January is upon us and it certainly has brought lots of cold temperatures along with it! As we stay inside to keep warm, I’d like to offer some suggestions to keep the fun and learning indoors until the warmer weather arrives.
Play dough. The material is easy to make, fun to manipulate, and playing with it addresses all of the critical domains of growth and development. If you want to get fancy, you can engage your child in looking around the house to find some things to bring into your dough play. Cookie cutters are a go-to, but unusual kitchen items such as bottle caps, forks, and rolling pins can also encourage imagination and problem solving. Follow your child’s lead and experiment with how the utensils change the shape, texture, or look of the dough.
Before I get ahead of myself, I want to give you a recipe to make the play dough. Like baking, making play dough with your child is a learning experience in and of itself! For making play dough, you will need:
· 1 cup water
· 1 pkt. Kool-Aid
· 6 cups flour
· 1 cup vegetable oil
· Measuring cups
· Mixing bowl
· Wooden spoon
1. In a bowl, mix water and food coloring.
2. Add flour.
3. Add oil.
4. Stir together.
5. Knead until smooth in texture.
Encourage language by talking through the steps with your child. First we will pour; second we will stir, mix, and knead. Your sneaking in ordinal words in context. Providing children with hands-on experiences along with the words will help those words to stick. Use words that describe the mixture as it changes; pointing out how the ingredients transform as others are added: mushy, wet, smooth, and dry. Making play dough together not only gives real-life opportunities to provide language, but also adds science concepts as the children observe the processes that take place.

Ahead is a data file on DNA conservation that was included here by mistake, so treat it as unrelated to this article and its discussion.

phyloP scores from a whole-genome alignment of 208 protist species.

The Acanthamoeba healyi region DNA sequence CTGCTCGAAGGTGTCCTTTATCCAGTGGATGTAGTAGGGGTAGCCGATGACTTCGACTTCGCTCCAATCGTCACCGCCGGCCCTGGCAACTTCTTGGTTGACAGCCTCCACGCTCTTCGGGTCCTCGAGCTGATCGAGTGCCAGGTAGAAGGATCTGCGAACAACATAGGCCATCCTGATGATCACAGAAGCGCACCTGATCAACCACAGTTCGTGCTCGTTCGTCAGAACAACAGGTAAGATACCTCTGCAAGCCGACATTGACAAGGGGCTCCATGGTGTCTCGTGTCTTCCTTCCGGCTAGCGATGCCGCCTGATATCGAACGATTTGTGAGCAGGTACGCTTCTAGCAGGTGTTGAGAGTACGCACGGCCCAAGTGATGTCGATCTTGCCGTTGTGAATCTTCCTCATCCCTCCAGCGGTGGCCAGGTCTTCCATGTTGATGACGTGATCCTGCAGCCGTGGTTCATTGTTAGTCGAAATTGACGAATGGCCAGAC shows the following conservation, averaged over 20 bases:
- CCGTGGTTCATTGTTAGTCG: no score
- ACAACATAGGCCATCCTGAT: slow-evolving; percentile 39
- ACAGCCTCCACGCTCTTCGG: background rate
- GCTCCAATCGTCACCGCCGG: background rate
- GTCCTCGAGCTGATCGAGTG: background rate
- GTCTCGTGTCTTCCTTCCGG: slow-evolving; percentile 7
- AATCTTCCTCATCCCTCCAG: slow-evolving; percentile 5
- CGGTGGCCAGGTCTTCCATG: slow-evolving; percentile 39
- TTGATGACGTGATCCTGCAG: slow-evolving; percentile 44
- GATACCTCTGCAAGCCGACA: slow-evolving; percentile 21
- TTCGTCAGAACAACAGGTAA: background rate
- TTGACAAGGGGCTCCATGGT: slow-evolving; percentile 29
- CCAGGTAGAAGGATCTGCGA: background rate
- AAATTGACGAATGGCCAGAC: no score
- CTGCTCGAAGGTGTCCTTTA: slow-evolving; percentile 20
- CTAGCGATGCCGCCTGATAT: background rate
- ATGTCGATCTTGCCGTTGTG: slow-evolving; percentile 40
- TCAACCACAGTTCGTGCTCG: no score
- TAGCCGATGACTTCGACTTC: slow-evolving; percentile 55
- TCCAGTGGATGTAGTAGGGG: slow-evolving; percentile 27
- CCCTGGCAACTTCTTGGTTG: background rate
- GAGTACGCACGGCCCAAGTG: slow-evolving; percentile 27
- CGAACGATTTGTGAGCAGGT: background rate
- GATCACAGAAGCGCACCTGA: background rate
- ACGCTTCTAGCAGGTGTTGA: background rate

Math concepts are introduced next—at the good part; manipulating the dough. As you play together, point out big and small sizes and shapes that are created. Challenge your child to sort the items you’ve made into categories. Compare the lengths of the snakes that you roll. Thinking about these ideas will prepare them for more complex math concepts in the future.
While you are exercising the fine motor muscles of the fingers by pinching and poking the play dough, you are also teaching the social skills of sharing, cooperation, and perhaps turn taking. All of these foundational skills will benefit your child as they go to school: fine motor skills encourage the strength needed to write and draw, turn taking sets your child up for social success with peers.
Make believe or pretend play is also encouraged by play dough. Anything from a pizza party to a fire breathing dragon is possible with imagination and creativity. Talk with your child while manipulating the dough and you might be surprised by what you learn as they express themselves through the material. Play is the work of young children, so why not learn and have fun?